How to copy the built-in FLAC MD5 audio checksum to the Comment tag and verify that it matches, using Mp3tag (https://www.mp3tag.de/en/index.html).
This is primarily intended to be used for [prior to] conversions from FLAC to FLAC (usually changing compression levels) or from FLAC to any lossless format and back to FLAC. As long as the Comment tag is carried over through the conversions, you have the confirmation that the audio data stayed the same.
Step 0 (optional) - Display the MD5 checksum in a column:
1. Right click on the top of the columns, select "Customize columns..." and make a New column.
2. Name: MD5 and Value: %_md5audio%.
You should now see the MD5 values for all FLAC files.
Step 1 - Copy the MD5 checksum to the Comment tag:
1. Select the track(s).
2. Click on the "Tag - Tag" button in the toolbar.
3. Field: COMMENT and Format string: %comment% '['MD5: %_md5audio%']'.
This will add the checksum at the end of the existing comments/content, like [MD5: 42B36D5....].
Step 2 - Check if the built-in MD5 checksum is included in the Comment tag:
1. Make a New column.
2. Name: MD5 check. Value: $ifgreater($strstr(%comment%,%_md5audio%),0,OK,ERROR).
If the exact MD5 checksum of a file exists also in the Comment tag, the column will show OK, otherwise it will show ERROR. The matching is case-sensitive. If you have a big list of files you can sort by column to separate the OKs and the ERRORs.
That's it. So far it's been working as intended for me, but let me know if you encounter any problems or have any suggestions.
Using the Comment tag for this might be less than ideal, because there's often content there. OTOH it seems like a safe option that should work across various audio formats and software without breaking stuff.
On using some other tag instead of the Comment... Apparently the FLAC (Vorbis) tagging system allows creating custom tags without breaking the FLAC format. So you could copy that MD5 data into your own custom tag, which could be called MD5CUSTOMTAG, for example.
In that case you might as well copy the MD5 value directly without any brackets and you can have a simpler formula in Mp3tag, like $if($eql(%MD5CUSTOMTAG%,%_md5audio%),OK,ERROR).
I converted such a FLAC to WavPack, MP3, AAC and Opus with Foobar and the custom tag was transferred as well and the files appear to work fine in a couple of Windows programs that I tried.
The only question is whether such files would work fine everywhere. I remember a case where a hardware MP3 player couldn't play MP3 files if they contained the disc number, for example, that's why I'm a bit careful.
But since the custom tag can be removed later, I think it's not a big deal. If someone knows more about this, let me know.
TagScanner (https://www.xdlab.ru/en/) now also has a FLAC MD5 placeholder function. Here's how to copy that MD5 data to a new "custom" tag and make a comparison column.
Step 0 (optional) - Display the built-in MD5 data and your own new MD5-containing tag, each in its own column:
1. Right click -> Add Column.
2. Give it a Name and in Field/Pattern enter %_flac_md5%.
3. Make a column also for the new/custom tag. In the Field/Pattern enter, for example, %MD5TAG%.
Step 1 - Copy the MD5 checksum data for the selected FLAC file(s) to the new tag:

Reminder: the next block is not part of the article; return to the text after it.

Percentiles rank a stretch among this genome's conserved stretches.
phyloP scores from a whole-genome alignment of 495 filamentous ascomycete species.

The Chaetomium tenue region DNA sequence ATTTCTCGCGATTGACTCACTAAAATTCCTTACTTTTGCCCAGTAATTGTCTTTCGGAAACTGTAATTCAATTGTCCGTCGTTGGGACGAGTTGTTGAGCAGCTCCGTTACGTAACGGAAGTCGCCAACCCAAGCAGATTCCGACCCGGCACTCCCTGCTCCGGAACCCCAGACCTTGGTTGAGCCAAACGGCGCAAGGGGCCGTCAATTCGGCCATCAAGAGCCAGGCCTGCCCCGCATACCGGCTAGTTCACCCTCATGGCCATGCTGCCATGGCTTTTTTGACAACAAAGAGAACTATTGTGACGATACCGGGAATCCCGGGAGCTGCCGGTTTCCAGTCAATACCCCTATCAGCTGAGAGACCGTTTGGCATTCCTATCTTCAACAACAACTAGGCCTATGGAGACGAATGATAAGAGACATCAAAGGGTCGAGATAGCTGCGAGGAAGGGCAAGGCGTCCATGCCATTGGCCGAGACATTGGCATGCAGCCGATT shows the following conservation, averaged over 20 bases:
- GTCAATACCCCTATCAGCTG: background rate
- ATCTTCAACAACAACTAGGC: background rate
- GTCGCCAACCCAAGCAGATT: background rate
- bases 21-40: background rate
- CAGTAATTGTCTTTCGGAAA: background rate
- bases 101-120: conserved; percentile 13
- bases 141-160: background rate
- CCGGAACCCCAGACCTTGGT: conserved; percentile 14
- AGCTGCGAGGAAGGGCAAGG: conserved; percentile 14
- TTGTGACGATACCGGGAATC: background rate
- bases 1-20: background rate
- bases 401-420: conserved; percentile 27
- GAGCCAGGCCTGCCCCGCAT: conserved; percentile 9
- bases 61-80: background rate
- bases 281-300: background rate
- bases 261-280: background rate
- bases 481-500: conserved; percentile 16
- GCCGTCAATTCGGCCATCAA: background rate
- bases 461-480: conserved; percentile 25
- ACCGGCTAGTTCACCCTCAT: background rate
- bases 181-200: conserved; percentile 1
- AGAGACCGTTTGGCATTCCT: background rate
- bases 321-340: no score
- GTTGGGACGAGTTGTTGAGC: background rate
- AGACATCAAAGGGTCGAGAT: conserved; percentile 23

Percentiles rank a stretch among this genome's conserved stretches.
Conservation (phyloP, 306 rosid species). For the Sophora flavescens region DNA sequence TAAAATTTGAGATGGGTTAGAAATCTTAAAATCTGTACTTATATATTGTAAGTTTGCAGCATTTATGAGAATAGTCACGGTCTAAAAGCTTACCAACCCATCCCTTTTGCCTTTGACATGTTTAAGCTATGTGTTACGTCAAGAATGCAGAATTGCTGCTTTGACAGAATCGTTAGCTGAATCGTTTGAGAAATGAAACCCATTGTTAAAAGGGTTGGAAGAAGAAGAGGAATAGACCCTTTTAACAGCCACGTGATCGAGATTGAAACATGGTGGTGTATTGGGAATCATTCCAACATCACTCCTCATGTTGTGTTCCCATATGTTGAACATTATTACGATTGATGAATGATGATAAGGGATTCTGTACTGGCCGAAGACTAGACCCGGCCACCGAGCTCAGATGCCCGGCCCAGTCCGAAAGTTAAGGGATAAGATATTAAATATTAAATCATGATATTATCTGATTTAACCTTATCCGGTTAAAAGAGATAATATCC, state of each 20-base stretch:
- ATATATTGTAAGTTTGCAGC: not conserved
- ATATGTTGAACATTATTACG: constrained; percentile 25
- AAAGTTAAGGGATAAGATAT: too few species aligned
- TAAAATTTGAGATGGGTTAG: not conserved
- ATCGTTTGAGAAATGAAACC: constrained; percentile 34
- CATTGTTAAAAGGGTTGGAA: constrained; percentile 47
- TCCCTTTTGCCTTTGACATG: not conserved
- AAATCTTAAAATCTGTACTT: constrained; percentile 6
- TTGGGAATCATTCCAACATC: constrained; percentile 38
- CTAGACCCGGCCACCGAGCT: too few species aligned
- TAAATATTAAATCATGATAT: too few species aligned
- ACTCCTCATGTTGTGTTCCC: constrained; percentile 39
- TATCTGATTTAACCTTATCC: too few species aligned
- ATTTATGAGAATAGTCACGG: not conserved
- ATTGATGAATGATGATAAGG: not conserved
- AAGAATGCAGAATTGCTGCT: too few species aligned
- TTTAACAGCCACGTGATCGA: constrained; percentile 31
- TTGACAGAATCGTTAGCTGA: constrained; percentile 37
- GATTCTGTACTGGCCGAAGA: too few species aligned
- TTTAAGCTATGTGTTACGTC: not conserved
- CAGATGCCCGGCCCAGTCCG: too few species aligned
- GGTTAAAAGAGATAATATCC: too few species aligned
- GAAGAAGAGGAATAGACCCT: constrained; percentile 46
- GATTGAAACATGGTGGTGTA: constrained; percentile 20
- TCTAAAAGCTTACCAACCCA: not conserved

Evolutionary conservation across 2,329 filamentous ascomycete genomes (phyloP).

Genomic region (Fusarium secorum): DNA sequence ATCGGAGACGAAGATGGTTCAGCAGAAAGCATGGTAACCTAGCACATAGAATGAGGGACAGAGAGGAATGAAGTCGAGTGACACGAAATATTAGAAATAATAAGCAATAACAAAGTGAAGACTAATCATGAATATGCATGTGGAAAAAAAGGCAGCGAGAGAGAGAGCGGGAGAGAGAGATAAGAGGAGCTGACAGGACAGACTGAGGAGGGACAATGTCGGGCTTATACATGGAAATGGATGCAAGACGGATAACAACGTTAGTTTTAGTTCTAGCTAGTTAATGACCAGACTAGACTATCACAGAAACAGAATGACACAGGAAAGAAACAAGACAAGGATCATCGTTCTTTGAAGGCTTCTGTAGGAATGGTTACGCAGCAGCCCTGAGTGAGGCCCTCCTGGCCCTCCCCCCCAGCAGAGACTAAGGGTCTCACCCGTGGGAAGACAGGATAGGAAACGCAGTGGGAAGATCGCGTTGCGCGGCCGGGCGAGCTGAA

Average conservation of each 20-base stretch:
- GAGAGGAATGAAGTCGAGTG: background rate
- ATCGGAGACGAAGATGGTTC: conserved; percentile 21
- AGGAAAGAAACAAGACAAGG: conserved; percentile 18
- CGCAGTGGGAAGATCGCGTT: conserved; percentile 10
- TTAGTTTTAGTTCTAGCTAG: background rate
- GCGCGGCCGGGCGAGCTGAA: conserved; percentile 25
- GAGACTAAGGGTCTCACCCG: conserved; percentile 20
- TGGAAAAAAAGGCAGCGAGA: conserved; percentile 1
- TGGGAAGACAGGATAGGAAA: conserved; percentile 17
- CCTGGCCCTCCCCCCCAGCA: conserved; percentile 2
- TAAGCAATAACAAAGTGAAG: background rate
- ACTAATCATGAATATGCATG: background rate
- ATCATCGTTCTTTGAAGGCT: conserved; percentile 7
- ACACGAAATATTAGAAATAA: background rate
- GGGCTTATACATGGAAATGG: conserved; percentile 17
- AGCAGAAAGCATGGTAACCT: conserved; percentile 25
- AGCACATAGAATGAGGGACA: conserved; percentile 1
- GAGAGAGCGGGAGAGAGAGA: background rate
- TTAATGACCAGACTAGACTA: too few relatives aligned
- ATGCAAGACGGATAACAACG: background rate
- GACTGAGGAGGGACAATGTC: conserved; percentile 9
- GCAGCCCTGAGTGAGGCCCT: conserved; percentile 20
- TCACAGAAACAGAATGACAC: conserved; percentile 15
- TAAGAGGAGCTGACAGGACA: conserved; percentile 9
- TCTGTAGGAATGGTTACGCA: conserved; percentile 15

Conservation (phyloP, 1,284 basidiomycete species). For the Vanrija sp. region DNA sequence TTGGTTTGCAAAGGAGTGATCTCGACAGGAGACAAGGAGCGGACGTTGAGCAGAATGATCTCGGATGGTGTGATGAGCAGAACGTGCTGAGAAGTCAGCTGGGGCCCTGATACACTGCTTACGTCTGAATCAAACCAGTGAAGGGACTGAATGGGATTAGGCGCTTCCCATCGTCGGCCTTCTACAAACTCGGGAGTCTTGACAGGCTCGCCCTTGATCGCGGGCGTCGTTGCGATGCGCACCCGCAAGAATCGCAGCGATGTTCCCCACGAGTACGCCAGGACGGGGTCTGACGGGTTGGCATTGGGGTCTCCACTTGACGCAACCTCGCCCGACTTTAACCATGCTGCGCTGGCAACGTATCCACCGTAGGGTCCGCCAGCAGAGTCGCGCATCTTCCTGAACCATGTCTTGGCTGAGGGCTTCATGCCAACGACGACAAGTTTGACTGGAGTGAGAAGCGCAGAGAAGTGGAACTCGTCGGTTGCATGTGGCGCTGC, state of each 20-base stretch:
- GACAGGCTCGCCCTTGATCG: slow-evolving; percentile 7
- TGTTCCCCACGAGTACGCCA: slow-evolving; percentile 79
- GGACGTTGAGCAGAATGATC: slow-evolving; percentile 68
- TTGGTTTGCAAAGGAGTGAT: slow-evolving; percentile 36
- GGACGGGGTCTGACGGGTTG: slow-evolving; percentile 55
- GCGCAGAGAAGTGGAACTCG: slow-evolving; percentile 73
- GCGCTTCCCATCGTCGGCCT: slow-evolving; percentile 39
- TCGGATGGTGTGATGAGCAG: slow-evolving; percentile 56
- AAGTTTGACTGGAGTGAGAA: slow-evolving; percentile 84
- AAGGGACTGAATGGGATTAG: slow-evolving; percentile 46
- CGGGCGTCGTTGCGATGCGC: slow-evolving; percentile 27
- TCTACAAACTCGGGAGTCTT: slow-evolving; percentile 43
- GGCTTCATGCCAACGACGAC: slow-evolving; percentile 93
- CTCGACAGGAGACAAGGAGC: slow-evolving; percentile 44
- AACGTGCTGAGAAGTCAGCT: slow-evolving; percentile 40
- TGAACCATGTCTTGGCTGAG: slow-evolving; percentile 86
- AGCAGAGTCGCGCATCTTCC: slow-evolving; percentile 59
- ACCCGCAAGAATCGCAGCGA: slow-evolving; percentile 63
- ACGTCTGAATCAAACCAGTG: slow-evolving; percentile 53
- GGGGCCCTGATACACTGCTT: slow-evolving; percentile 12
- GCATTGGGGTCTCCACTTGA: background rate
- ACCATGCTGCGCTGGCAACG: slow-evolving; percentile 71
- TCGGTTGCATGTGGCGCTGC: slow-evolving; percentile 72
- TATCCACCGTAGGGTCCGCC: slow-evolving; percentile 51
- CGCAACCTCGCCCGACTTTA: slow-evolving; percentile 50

1. In the toolbar, click on "Format value from other fields...".
2. In Field, enter MD5TAG and in Pattern enter %_flac_md5%.
Step 2 - Verify that the two values match, using a new column with a function:
1. Create a new column, give it a name (like MD5-check) and in Field/Pattern enter $if($equal(%MD5TAG%,%_flac_md5%),OK,ERROR).
If the two fields match, you should see OK, otherwise it says ERROR. It says ERROR also if you haven't copied the MD5 data to the custom tag yet.
In the mean time, I also tried playing files with a custom tag like this (MD5TAG) in a few simple hardware players and there were no issues, even with MP3s. So I would recommend using this method instead of copying this data to the Comment tag or whatever. It's tidier and in the worst case you can still remove the tag.
I'm updating the MD5 checking command (for the column in Mp3tag and TagScanner), for two reasons:
First, to distinguish between files that don't have a MD5 checksum copy and the files where the copy is different.
And second, to identify files that don't have the built-in MD5 value/signature (it was unset in the STREAMINFO). Such files can be produced, for example, by encoding with --no-md5-sum or, for example, when ripping from Qobuz (https://github.com/nathom/streamrip/issues/219). And I found some very old files that didn't have it, which were almost certainly encoded so by accident, or by a bug in the software.
Mp3tag and TagScanner show the MD5 value for such files as 00000000000000000000000000000000.
Also, from now on I'm calling the custom MD5 checksum tag MD5COPY, which should be less confusing.
$if($eql(00000000000000000000000000000000,%_md5audio%),NO MD5!,$if($eql($len(%MD5COPY%),0),no copy,$if($eql(%MD5COPY%,%_md5audio%),copy OK,ERROR!)))
$if($equal(00000000000000000000000000000000,%_flac_md5%),NO MD5!,$if($equal($len(%MD5COPY%),0),no copy,$if($equal(%MD5COPY%,%_flac_md5%),copy OK,ERROR!)))
So, now there are 4 possible outputs:
1. no copy — there is no copy of the built-in MD5 checksum (MD5COPY has 0 data).
2. copy OK — there's a copy and it's the same as the built-in MD5.
3. ERROR! — there's a copy, but it doesn't match the built-in MD5.
4. NO MD5! — the built-in MD5 checksum doesn't exist (its value is 00000000000000000000000000000000).